The Baltimore Orioles only made one big move prior to the non-waiver trade deadline and the team that they partnered up with to complete the trade was very surprising. That team was the Boston Red Sox, who are in the American League East division along with the Orioles.
The Red Sox sent their best left-hander in the bullpen, Andrew Miller, to Baltimore for the Orioles third-best prospect, Eduardo Rodriguez. Miller has arguably been the best left-handed relief pitcher this season holding a 2.25 ERA through the first 108 games of the season. He moved to the bullpen after struggling as a starter in the first five years of his career.
However, the Red Sox won’t be too upset that they lost him because, not only was his contract up in two months, they received a top-notch prospect in return. Although Eduardo Rodriguez has pitched to a 4.55 ERA in Double-A Bowie this year, he has had high expectations put upon him by the Orioles organization.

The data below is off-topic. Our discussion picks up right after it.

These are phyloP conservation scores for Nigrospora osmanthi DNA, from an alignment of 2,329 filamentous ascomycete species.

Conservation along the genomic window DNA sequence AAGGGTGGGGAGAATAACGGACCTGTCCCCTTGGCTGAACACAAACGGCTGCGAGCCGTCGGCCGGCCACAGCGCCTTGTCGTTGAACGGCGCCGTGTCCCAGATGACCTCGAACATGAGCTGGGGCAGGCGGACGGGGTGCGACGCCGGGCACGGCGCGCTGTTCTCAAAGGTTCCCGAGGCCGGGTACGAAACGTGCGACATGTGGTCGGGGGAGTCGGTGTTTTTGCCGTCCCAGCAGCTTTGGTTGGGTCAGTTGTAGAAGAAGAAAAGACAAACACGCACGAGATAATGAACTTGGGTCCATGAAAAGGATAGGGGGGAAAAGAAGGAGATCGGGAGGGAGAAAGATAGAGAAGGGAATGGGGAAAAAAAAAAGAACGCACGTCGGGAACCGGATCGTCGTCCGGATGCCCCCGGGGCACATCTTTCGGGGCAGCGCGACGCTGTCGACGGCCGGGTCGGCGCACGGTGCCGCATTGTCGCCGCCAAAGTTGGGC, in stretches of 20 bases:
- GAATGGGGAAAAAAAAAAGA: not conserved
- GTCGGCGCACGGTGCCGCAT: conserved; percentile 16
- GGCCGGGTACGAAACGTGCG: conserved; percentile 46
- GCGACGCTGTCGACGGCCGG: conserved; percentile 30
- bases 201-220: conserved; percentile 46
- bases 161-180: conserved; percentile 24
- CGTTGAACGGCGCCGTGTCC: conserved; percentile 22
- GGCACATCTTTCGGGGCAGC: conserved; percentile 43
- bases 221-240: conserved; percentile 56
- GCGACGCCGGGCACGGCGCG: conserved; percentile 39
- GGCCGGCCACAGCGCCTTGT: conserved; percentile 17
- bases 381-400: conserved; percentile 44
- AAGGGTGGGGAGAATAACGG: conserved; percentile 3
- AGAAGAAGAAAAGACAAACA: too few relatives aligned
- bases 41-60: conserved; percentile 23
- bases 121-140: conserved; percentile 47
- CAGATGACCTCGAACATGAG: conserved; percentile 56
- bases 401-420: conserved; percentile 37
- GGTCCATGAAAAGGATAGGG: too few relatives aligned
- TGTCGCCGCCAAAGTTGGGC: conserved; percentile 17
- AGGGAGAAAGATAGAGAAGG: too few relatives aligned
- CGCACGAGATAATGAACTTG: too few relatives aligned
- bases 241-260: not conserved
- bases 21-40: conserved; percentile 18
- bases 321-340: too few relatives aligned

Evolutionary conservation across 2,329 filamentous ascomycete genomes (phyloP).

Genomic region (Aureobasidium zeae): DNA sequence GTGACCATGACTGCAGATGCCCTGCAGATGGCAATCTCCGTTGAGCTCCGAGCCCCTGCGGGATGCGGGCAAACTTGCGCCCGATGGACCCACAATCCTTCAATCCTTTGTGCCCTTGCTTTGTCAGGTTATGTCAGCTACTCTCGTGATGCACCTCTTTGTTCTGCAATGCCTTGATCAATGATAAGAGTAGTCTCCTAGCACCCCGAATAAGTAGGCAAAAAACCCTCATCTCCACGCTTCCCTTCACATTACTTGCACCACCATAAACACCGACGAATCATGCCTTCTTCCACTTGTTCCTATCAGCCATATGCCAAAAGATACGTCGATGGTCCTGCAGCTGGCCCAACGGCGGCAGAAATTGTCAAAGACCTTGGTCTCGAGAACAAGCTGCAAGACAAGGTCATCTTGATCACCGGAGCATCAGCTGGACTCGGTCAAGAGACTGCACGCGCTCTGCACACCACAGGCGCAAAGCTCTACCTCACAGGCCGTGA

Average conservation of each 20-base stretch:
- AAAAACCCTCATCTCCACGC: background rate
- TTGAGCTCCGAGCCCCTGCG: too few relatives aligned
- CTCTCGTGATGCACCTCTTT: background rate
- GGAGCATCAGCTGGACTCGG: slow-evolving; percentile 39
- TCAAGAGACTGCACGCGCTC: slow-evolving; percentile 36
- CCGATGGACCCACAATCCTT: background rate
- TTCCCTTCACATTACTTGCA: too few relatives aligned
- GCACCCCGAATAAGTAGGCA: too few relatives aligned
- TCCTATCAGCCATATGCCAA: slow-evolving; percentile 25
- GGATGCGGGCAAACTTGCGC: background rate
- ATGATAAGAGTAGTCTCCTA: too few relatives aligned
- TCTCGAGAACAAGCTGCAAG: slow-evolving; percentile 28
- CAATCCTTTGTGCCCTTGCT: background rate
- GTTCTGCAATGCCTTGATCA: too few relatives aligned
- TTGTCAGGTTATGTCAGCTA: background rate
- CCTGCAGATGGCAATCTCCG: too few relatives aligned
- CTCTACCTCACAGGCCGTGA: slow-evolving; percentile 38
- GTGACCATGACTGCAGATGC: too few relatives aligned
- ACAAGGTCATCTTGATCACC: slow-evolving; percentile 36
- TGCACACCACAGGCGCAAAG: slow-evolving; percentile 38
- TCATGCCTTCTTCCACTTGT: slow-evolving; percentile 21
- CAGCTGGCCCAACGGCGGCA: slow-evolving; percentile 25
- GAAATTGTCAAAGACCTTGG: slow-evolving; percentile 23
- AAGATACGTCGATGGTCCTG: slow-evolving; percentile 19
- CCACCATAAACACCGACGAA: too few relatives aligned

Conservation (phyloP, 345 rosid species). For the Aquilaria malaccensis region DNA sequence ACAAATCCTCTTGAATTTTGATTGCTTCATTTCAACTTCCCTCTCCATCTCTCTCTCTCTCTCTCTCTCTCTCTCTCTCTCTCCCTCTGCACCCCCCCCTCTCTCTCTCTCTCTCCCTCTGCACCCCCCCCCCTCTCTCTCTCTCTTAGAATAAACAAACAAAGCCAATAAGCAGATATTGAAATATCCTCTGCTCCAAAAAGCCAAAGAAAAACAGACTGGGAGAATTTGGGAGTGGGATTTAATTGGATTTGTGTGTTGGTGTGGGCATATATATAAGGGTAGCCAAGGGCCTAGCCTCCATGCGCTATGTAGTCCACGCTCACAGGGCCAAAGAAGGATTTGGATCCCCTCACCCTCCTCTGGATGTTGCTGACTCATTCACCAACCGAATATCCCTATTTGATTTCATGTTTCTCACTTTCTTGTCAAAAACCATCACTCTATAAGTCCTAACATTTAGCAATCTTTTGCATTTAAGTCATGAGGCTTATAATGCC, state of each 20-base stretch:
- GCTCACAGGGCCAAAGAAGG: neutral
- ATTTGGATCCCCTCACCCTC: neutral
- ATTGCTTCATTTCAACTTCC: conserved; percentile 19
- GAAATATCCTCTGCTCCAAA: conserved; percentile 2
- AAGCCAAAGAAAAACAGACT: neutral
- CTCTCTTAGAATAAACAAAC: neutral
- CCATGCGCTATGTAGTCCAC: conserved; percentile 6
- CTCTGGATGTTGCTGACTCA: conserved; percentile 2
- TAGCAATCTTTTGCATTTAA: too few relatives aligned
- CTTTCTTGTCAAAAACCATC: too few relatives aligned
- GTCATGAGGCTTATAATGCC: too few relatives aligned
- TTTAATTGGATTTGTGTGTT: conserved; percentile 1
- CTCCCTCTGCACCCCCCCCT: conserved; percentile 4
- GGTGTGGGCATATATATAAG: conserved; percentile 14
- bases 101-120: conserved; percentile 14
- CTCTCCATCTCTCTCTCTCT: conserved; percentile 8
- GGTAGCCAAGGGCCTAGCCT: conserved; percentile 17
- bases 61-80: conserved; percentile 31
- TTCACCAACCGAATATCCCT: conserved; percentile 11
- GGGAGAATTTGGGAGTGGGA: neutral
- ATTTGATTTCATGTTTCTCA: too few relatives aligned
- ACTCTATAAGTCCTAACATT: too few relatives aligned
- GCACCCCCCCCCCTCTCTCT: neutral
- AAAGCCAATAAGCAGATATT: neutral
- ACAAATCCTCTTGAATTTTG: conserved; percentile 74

Sean Sylver from BoSox Injection (the Boston Red Sox FanSided site) was courteous enough to answer some questions for us about the newly-acquired Andrew Miller, as well as what he will mean to the Orioles as they approach the stretch run of the season, so here it is, enjoy:
Rocky Friedman: Who got the better part of this trade, the Orioles receiving left-handed relief pitcher Andrew Miller or the Red Sox receiving the Orioles third-best prospect in Eduardo Rodriguez?
Sean Sylver: I think the Red Sox “won” the deal. They received the Orioles’ third-best prospect heading into the season and even though Rodriguez hasn’t been as impressive this year, he is a 21-year-old arm that fits Boston’s current strategy of stockpiling young assets that may ultimately be used (in a trade) to retool for 2015.
That said, the Orioles received a quality left-handed reliever in Andrew Miller. There was speculation he may have been the heir-apparent to Koji Uehara in the closer’s role had he stayed in Boston. He’s really grasped his potential as a reliever. But he’s a free agent in two months. That’s the kicker.